A growing proportion of wealthy and middle-class Chinese are planning to leave the country, citing the government’s strict zero-COVID policy and a perceived return to the Mao-era command economy under leader Xi Jinping, according to online data and Chinese nationals experience of the phenomenon.
The WeChat index, which publishes search statistics from the social media giant, reported around 38.3 million searches for the keyword “emigration” as of Thursday.
While the hashtag #emigration was unblocked on Weibo Thursday, it had seen tens of thousands of views, with much of the content focusing on the downsides of living abroad, suggesting some sort of intervention by the ruling Communist Party’s “public”. “opinion management” system.
At its peak, searches for the keyword “emigration” hit 70 million several times during the lockdown in Shanghai between March and May, and 130 million immediately thereafter. The same keyword also peaked in the Toutiao Index, Google Trends and 360 Trends between April and the end of June 2022.
Two highly educated Chinese citizens told RFA in recent interviews that they and their friends are either leaving or planning to leave soon given the grueling zero-COVID program of ongoing lockdowns, mandatory mass testing and tracking via the Health Code smartphone app Claims are affecting people’s mental and physical health, not to mention their livelihoods and the economy at large.
Gao, a Shanghai-based finance executive who asked that his full name be withheld for fear of reprisals, said he’s been watching YouTube videos in Mandarin of advisors promising to offer Chinese nationals a better life – in the Pacific nation of Vanuatu, in Moldova, even in war-torn Ukraine — in short, everywhere except China.
The phenomenon even has its own codename, with a Chinese character playing the English word “run.”
“I strongly and strongly encourage everyone to run!” raves an immigration consultant in a YouTube video viewed by RFA.
“Today I’ll show you how easy it is to emigrate to the USA,” promises the YouTuber. “It is very likely that after watching this video you will start rethinking your life and making plans.”
“All hope for the future lost”
Gao, who recorded a number of such videos before speaking to RFA, said he has been looking for another place to live for some time.
“The current situation doesn’t look very good,” he told RFA. “Since the 20th party congress [last month]everyone has lost all hope for the future.”
“Everyone has looked at their ideas, their values, their politics, the severity of the zero-COVID policy, the return to command and the brutal repression [of dissent]and come to their own conclusions,” Gao said, adding that he and his high-earning friends all share the same view.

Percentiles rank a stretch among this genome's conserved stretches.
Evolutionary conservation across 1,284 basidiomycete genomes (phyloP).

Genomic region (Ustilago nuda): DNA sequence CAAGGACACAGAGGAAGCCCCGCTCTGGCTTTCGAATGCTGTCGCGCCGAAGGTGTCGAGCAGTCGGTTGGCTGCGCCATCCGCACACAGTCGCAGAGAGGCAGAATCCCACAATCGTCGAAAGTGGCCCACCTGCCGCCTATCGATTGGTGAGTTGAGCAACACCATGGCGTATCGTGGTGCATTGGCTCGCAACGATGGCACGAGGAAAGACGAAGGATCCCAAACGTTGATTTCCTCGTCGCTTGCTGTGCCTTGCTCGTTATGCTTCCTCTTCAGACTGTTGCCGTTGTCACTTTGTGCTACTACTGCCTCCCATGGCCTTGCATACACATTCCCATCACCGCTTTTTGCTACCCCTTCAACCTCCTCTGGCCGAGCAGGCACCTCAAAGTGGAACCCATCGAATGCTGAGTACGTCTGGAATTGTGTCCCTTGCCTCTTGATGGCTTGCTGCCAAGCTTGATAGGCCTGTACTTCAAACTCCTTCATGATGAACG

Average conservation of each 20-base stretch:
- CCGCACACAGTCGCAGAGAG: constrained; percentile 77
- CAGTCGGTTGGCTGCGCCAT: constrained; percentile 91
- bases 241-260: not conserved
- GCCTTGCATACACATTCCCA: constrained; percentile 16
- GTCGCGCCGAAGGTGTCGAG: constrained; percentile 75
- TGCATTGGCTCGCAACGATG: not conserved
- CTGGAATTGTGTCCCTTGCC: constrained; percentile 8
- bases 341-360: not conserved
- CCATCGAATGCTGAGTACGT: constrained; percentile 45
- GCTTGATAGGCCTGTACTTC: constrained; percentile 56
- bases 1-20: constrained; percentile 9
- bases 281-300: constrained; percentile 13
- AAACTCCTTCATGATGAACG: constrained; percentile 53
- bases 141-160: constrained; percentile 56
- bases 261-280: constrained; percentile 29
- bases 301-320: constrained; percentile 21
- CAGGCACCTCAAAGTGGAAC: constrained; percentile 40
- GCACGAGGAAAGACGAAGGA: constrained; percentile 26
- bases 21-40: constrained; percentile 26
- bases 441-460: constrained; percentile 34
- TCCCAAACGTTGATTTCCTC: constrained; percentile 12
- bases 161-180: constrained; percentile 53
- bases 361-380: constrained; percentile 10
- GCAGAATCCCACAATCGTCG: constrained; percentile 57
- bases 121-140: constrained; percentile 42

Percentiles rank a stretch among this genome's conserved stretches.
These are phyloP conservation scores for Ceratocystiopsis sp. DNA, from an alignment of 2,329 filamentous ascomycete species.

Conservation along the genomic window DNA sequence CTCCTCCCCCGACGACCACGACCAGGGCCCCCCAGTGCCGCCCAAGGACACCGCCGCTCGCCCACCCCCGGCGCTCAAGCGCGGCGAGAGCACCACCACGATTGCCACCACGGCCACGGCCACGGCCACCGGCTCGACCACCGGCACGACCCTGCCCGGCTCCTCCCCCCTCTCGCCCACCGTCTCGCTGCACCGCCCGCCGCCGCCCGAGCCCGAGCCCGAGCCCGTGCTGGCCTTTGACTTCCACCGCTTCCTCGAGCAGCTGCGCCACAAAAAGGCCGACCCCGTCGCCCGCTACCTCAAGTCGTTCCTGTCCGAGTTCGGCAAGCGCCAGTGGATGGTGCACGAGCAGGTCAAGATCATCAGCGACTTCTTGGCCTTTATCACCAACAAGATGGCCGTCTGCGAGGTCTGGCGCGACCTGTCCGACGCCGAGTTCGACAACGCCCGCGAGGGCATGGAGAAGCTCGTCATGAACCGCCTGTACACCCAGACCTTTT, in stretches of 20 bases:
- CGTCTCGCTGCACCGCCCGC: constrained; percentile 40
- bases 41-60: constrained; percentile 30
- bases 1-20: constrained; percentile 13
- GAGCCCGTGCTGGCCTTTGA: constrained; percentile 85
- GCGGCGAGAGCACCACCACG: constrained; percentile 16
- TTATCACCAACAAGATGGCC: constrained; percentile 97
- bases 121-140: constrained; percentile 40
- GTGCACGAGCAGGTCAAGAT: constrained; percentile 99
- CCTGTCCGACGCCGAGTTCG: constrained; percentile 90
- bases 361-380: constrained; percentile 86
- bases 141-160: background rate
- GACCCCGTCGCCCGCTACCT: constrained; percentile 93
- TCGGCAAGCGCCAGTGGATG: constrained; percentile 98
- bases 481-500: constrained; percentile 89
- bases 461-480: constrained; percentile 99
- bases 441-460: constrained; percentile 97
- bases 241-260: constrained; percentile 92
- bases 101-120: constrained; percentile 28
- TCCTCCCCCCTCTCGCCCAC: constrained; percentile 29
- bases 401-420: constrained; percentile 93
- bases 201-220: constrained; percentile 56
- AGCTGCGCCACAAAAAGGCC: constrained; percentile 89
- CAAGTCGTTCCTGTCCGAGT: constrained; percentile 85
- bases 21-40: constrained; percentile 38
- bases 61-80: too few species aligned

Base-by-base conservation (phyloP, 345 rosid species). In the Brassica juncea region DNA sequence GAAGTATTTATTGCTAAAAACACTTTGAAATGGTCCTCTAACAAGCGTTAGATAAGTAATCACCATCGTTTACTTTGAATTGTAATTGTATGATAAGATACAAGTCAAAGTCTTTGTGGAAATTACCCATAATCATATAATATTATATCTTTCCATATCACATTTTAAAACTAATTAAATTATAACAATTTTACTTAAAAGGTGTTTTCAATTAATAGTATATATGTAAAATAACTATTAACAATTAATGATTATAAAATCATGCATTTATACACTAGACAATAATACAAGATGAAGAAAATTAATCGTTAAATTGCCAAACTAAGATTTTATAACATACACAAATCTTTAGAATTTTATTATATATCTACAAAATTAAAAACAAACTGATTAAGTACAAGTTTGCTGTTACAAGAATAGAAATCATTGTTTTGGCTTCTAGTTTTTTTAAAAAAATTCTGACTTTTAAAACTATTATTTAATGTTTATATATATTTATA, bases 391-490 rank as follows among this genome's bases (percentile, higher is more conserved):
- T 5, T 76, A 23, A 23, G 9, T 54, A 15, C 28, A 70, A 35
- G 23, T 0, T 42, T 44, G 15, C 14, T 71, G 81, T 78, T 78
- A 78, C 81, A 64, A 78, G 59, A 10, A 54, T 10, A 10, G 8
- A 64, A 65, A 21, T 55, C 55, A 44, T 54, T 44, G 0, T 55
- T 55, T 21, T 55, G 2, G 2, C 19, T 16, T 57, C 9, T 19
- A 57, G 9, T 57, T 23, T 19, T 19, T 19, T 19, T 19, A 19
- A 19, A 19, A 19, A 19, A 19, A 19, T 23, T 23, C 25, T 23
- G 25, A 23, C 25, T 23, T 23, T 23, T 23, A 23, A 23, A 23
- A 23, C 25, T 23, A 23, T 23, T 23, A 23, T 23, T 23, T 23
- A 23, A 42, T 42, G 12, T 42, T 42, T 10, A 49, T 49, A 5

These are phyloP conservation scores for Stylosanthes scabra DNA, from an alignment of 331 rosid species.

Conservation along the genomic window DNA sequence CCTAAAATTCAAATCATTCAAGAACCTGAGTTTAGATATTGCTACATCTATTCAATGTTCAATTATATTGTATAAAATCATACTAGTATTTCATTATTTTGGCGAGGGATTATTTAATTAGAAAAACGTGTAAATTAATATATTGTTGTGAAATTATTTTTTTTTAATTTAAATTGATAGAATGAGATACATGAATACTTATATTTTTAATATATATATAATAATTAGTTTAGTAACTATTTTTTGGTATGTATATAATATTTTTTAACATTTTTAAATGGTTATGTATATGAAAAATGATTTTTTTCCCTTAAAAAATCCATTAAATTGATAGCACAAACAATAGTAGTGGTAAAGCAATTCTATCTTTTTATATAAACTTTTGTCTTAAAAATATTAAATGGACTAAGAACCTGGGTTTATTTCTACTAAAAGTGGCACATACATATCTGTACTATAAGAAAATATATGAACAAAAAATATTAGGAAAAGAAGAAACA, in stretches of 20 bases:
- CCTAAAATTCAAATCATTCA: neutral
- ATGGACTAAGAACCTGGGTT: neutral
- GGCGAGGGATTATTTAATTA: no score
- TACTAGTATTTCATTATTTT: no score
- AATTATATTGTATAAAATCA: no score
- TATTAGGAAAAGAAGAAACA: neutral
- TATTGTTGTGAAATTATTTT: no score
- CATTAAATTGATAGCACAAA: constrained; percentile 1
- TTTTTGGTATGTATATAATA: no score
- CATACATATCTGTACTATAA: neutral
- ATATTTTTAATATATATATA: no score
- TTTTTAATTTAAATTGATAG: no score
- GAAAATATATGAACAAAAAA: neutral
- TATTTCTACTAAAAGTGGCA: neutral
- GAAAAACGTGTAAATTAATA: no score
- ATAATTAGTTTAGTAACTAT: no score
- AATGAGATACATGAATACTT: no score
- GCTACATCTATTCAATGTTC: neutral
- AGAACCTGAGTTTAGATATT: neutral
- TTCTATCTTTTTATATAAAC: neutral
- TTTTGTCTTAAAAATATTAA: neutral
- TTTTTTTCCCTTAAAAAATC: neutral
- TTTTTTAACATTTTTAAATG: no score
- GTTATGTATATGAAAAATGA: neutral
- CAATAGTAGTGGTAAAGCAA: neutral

“The fact that we’re facing economic collapse – there’s nothing worth going on for anymore,” he said. “Everyone plans their future risk-aversely, because the risks associated with staying are increasing.”
The night market in Chiang Mai, Thailand. A Chinese activist visited a Chinese émigré arts and culture community in the city. “There’s a lot of cultural types that gathered there… and they don’t come back,” she says. Photo credit: AFP
Chinese social activist He Peirong, who has nearly 40,000 followers on Twitter, said she had just left for Japan.
“I’d been preparing to leave the country since July, but I haven’t let anyone on WeChat know I’m leaving,” she told RFA. “I spent more than 10,000 yuan to renovate my house and I went halfway.”
“China has triggered a wave of immigration,” she said. “Many people are now making their way to live in Japan, Europe and the United States. Where people go depends on their economic situation.”
She said she also attended a Chinese émigré arts and culture community in Chiang Mai, Thailand.
“We ate, drank and performed together every day; everyone was very happy,” she said. “There’s a lot of cultural types that gathered there… and they’re not coming back.”
Before her departure, He Peirong had been a vocal critic of the ruling Chinese Communist Party and had been instrumental in the daring escape from house arrest and subsequent escape of blind Shandong activist Chen Guangcheng.
She later brought supplies to Wuhan to support citizen journalists covering the frontlines of the COVID-19 pandemic in 2020.
She said she decided to leave China after being banned from the train ticket system because of poor “social credit”.
“In the fall of 2018, I was blacklisted by the Department of Railways, so I filed a lawsuit against them,” she told RFA.
Long waiting lists